Immunity files at Turkish Parliament

Immunity files at Turkish Parliament

With the approval of Prime Minister Ahmet Davutoğlu, a motion to lift the parliamentary immunities of five MPs from the Kurdish problem-focused Peoples’ Democratic Party (HDP) has been submitted to the Turkish Parliament by the PM’s office.

If the motion is approved, the immunities of the HDP co-chairs Selahattin Demirtaş and Figen Yüksekdağ and deputies Selma Irmak, Sırrı Süreyya Önder and Ertuğrul Kürkcü will be lifted. They will then be tried over alleged support for the “autonomy” demand of the Democratic Society Congress, in parallel with the demands of the outlawed Kurdistan Workers’ Party (PKK), as demanded by the prosecutor.

President Tayyip Erdoğan has for some time been insistently calling on the government and parliament to take such a move. Davutoğlu said he would discuss the issue once again with Parliament Speaker İsmail Kahraman and evaluate options.

Both the president and the prime minister have also been making calls to “other opposition parties” to “take sides” on whether they are against lifting the immunities of HDP deputies on the issue. This call seems to have ulterior motives, as the ruling Justice and Development Party (AK Parti) majority in parliament is enough to lift this immunity. With Nationalist Movement Party (MHP) leader Devlet Bahçeli giving open support to Davutoğlu on the subject, the government’s call seems to be cornering the social democratic main opposition Republican People’s Party (CHP).

CHP leader Kemal Kılıçdaroğlu has so far not taken the bait. He has instead made a counter proposal to lift the parliamentary immunities of all MPs, apart from the immunity on speech in parliament, and bring all files (more than 450) against all MPs to a vote - including those of AK Parti and MHP deputies.

The government’s move to lift the immunities of the HDP deputies stirred memories of 1994, when parliament lifted the immunities of four deputies of the pro-Kurdish Democratic Labor Party (DEP) - a predecessor of the HDP - on charges of helping the PKK. They had been elected on the Social Democratic Populist Party (SHP) list (which later melted within the CHP) and then split off to form their own party. Four DEP deputies - Leyla Zana, Hatip Dicle, Selim Sadak and Orhan Doğan – were eventually sentenced to jail, where they spent nine years until the European Court of Human Rights found Turkey guilty, which led to retrials.

Ever since that incident in 1994, the CHP has never recovered from its loss of Kurdish-origin votes. However, the HDP supported the CHP’s recent proposal to lift the immunities of all MPs and bring all files to the floor of parliament’s General Assembly.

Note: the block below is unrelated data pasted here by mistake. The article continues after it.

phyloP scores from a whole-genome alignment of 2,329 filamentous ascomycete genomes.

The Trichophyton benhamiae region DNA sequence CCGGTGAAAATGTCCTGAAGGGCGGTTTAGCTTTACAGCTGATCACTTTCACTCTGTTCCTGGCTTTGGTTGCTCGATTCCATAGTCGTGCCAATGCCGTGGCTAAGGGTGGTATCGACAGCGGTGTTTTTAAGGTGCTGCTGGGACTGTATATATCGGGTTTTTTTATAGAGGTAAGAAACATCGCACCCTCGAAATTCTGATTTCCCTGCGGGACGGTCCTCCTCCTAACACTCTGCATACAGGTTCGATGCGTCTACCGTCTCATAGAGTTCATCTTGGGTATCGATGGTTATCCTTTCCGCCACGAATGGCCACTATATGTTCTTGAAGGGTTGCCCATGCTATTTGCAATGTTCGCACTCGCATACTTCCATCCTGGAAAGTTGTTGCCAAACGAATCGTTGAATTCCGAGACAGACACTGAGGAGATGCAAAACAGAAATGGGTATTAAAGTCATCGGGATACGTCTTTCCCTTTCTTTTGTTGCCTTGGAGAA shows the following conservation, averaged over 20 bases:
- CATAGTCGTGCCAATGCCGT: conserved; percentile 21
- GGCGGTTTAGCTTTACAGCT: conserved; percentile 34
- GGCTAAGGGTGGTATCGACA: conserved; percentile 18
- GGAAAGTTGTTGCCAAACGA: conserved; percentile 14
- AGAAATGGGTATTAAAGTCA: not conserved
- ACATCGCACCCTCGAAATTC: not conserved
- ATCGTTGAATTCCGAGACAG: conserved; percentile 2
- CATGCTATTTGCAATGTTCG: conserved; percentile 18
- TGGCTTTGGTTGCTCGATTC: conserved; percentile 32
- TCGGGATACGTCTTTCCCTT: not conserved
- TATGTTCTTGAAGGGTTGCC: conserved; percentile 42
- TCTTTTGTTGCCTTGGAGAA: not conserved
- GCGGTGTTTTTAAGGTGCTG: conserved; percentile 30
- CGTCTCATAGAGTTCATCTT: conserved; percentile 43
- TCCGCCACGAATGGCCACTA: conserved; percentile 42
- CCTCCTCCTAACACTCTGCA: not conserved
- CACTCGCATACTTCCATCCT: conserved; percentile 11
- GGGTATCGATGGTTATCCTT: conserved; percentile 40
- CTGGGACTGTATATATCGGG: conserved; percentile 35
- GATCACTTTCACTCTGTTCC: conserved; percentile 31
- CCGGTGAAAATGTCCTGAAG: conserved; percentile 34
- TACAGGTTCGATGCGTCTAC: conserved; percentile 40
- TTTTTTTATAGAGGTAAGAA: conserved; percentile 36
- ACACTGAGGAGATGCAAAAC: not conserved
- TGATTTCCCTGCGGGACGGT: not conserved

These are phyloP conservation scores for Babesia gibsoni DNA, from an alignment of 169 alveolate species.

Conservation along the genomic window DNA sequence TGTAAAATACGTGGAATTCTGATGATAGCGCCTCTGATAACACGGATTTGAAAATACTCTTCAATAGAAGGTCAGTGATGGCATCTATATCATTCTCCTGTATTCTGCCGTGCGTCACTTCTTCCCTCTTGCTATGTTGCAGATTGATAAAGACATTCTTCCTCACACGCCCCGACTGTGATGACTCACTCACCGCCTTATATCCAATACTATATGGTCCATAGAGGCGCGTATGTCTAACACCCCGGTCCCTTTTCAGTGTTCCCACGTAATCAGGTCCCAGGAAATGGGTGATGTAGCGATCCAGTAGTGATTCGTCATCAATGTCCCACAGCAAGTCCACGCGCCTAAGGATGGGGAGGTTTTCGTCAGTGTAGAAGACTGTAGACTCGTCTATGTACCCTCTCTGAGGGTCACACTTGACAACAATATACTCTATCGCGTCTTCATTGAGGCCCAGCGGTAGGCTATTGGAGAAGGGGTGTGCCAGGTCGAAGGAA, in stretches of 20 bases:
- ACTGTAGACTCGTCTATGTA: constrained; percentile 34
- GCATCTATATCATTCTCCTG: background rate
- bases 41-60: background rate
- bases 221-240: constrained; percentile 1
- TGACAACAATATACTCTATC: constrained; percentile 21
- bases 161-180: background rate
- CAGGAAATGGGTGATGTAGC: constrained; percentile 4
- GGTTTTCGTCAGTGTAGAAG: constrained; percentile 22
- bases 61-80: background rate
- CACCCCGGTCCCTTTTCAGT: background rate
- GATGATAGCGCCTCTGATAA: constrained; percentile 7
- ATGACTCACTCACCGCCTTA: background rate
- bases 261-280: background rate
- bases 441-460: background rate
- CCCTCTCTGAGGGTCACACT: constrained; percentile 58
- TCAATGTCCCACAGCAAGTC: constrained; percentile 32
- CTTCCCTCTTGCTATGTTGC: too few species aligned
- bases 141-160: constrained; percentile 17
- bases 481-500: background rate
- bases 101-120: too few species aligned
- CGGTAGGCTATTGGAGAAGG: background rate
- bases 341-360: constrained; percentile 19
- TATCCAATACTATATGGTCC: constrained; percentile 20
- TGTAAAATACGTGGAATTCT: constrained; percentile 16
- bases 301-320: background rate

Prime Minister Davutoğlu is still not sure whether to repeat 1994 and put another stain on Turkish politics, or to lift all MPs immunities at once.

The reason for this is the current state of relations between politics and the judiciary.

From the president down to the man on the street, there are complaints about court independence in Turkey. President Erdoğan has been repeatedly hitting out at the Constitutional Court since its recent ruling that led to the pre-trial release of journalists Can Dündar and Erdem Gül, demanding that the original court put them back in prison on espionage charges. It is no surprise that the opposition parties criticize such calls for putting political pressure on the judiciary. The government, meanwhile, has been working on a new regulation about the appointment and promotion of judges and prosecutors, allegedly to clear out sympathizers of Fethullah Gülen, the Islamist ideologue living in the U.S. and ally-turned-nemesis of Erdoğan. Court decisions to seize Gülen-linked private companies have also greatly concerned foreign and domestic investors in Turkey. 

Under these circumstances, there is concern among politicians that if all immunities are lifted and all MPs are vulnerable to a politically infected judiciary, there could theoretically be no MP left who is not taken to court. That might why Davutoğlu is reluctant, despite Erdoğan’s pressure. 

There are also other suggestions on how to find new solutions to the immunities problem in Turkish parliament, in order to both deliver justice for all and to protect the right of MPs to represent their voters.

One of them belongs to Sedat Aloğlu, a renowned industrialist who served in parliament in the late 1990s as the head of the Foreign Affairs Commission and also as a member of the Council of Europe’s parliament.

Considering best practice within the EU, Aloğlu has suggested that a parliamentary commission - with an equal number of MPs from all parties, just like the Constitutional Conciliation Commission - could handle government motions sent to parliament to lift the immunity of individual MPs. In this way, he suggests, the abuse of power (as in 1994) by the majority party could be avoided. 

With the decision of such a commission, without the need to vote again in the General Assembly a probe or trial could start without needing to lift the immunity of an MP – except in serious crime cases. If the court finds the MP guilty then the punishment should be postponed until the end of the MP’s term, in order to let voters’ rights be fulfilled. According to Aloğlu’s suggestion, to avoid the abuse of this system the related MP should be prevented from being a candidate again in the next parliamentary term.